Consumers With Poor Credit Histories Thought They Would Get Visas, MasterCards
Operators of a scheme that sold "gold cards," representing them as Visa or MasterCards, but provided their own "merchant cards" that limited consumer use to purchases from their own catalogs or Web sites, have settled Federal Trade Commission charges that the scheme was deceptive and violated federal law.
The Court orders stemming from the settlements bar the operators from marketing any credit or merchant cards and from falsely claiming they will assist consumers improve their credit by reporting credit histories to the credit reporting agencies. The orders also bar the defendants from misrepresenting any product or service they are selling and requires that they disclose all information material to a consumer's decision to buy a product or service prior to the sale. The defendants also are barred from deceptively charging for expedited delivery. The orders contain record keeping provisions to allow the Commission to monitor their compliance with the orders. Due to the financial condition of defendants Salyon, Inc., Mark Lyon, and John Lyon, as based on financial statements they provided to the Commission, their order does not require them to pay consumer redress. If it is discovered that any of these defendants materially misrepresented their financial situation, their order requires them to pay $2.7 million, the total amount of sales from the scheme. The order against defendant Kurt Uhler does not require him to pay consumer redress.
In November 2001, a U.S. District Court froze the assets of Salyon, Inc., and appointed a receiver for the company at the FTC's request. The FTC alleged that the defendants targeted consumers who had negative credit histories while deceptively claiming that they offered a MasterCard, Visa or equivalent credit card; that they offered a second MasterCard that featured a lifetime zero percent interest rate; and that they would report consumers' favorable credit histories to the three major credit reporting agencies. Instead, the complaint alleged that the defendants' "merchant card" only allowed users to purchase items from the defendants' Web sites or catalogs. The complaint also alleged that the defendants' failure to disclose that consumers only could use the card to purchase items from their Web sites or catalogs, and the failure to disclose that consumers could not use the card to pay the entire purchase price, also violate federal law. These settlements and final court orders, resolve the case.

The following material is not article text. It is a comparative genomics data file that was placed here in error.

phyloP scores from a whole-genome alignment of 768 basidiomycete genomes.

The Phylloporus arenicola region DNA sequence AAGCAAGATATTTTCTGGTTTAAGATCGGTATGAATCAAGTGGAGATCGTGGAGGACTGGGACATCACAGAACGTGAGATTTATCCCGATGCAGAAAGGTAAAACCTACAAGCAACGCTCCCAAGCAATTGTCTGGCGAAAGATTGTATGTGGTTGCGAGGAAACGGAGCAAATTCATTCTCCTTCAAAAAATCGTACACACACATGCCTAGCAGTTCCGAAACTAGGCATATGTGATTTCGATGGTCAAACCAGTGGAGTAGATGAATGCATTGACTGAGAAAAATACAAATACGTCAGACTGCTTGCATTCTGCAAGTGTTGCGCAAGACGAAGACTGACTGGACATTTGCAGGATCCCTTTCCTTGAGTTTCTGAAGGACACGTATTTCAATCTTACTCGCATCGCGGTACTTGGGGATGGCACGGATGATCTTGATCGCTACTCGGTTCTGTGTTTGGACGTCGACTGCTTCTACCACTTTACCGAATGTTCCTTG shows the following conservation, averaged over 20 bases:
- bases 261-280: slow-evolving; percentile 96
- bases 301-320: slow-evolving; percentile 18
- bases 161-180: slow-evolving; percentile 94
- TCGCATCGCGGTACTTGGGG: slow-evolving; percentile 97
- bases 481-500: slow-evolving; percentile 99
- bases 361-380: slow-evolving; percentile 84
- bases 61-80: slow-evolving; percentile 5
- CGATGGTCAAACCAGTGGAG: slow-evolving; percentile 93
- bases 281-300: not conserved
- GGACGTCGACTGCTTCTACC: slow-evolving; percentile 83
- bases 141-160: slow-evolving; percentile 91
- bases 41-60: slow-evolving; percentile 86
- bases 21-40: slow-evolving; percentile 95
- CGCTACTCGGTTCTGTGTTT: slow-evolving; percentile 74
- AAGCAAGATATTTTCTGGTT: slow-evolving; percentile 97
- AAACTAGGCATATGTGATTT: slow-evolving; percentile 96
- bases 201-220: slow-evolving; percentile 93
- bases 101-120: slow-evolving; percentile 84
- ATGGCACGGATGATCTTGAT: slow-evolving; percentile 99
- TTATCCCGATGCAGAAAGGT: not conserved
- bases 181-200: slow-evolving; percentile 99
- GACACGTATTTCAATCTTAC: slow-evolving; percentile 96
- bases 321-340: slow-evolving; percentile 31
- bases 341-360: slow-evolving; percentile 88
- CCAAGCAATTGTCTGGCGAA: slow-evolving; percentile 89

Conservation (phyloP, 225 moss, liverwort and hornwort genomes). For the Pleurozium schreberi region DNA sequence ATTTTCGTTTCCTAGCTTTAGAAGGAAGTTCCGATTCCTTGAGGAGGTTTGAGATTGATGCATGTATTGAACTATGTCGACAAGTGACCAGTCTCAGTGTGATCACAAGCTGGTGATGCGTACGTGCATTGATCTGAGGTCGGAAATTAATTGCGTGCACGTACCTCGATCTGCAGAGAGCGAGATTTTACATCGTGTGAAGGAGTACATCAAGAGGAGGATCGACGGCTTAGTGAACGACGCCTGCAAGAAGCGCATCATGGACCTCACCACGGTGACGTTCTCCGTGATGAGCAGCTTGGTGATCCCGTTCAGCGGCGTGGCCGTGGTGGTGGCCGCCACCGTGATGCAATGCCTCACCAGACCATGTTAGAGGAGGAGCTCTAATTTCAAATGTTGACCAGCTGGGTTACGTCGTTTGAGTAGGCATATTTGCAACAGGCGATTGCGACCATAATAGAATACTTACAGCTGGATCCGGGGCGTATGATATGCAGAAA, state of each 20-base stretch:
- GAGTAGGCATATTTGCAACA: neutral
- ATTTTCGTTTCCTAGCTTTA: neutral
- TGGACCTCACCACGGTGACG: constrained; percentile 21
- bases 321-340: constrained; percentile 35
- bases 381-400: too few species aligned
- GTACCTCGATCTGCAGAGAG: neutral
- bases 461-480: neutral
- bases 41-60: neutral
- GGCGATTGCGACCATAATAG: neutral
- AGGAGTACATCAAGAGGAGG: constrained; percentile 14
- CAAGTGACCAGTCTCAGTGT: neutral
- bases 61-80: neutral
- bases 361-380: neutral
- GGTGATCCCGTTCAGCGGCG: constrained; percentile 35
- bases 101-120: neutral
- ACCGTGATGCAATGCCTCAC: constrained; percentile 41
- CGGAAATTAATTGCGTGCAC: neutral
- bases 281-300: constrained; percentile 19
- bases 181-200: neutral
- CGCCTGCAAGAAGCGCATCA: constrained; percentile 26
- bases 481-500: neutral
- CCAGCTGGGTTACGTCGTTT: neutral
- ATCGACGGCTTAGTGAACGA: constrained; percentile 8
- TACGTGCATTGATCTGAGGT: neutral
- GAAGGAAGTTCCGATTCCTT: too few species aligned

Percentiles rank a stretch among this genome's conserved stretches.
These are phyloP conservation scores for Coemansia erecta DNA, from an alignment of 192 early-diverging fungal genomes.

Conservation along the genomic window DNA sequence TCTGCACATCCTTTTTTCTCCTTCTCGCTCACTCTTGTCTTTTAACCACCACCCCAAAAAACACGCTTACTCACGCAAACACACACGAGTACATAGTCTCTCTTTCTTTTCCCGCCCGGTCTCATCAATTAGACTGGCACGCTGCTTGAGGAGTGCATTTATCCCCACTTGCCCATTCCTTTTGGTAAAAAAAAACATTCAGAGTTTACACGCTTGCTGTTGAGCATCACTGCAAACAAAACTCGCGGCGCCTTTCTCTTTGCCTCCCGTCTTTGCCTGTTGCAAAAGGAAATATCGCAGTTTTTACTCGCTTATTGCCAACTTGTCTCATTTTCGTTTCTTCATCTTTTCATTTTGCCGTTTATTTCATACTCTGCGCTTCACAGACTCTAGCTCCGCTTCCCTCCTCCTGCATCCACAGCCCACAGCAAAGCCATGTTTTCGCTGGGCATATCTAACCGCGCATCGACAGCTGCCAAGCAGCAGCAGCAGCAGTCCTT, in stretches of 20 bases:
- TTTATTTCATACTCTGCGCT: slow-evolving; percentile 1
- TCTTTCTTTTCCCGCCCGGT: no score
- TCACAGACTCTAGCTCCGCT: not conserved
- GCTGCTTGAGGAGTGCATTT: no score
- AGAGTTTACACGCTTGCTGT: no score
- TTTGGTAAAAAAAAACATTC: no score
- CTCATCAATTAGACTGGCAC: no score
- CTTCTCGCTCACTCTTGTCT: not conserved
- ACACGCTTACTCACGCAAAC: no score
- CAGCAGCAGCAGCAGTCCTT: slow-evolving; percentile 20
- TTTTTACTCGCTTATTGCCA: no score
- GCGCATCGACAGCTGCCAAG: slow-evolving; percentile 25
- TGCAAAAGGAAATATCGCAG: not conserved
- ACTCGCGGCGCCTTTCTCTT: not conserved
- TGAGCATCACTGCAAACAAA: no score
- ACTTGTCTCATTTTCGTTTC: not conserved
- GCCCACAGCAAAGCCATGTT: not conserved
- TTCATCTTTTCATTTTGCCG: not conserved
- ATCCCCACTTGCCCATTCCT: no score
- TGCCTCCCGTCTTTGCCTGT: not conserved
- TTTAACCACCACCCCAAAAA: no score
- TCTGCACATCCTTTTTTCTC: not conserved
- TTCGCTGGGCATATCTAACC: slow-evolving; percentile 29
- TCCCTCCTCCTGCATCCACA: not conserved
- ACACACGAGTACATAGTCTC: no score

The FTC complaint named Salyon, Inc., d/b/a First Liberty Financial, Salyon National Credit, Shop Salyon, Quicklinks.com, and their principals, Mark Joseph Lyon, John Donald Lyon, and Kurt Charles Uhler. The defendants were based in Aliso Viejo, California and Lake Forest, California.
NOTE: Stipulated final judgments and orders are for settlement purposes only and do not constitute an admission by the defendant of a law violation. Because these orders were signed by the judge in the case, they have the force of law.
Copies of the stipulated final judgments and orders are available from the FTC's Web site at http://www.ftc.gov and also from the FTC's Consumer Response Center, Room 130, 600 Pennsylvania Avenue, N.W., Washington, D.C. 20580. The FTC works for the consumer to prevent fraudulent, deceptive and unfair business practices in the marketplace and to provide information to help consumers spot, stop and avoid them. To file a complaint, or to get free information on any of 150 consumer topics, call toll-free, 1-877-FTC-HELP (1-877-382-4357), or use the complaint form at http://www.ftc.gov. The FTC enters Internet, telemarketing, identity theft and other fraud-related complaints into Consumer Sentinel, a secure, online database available to hundreds of civil and criminal law enforcement agencies in the U.S. and abroad.
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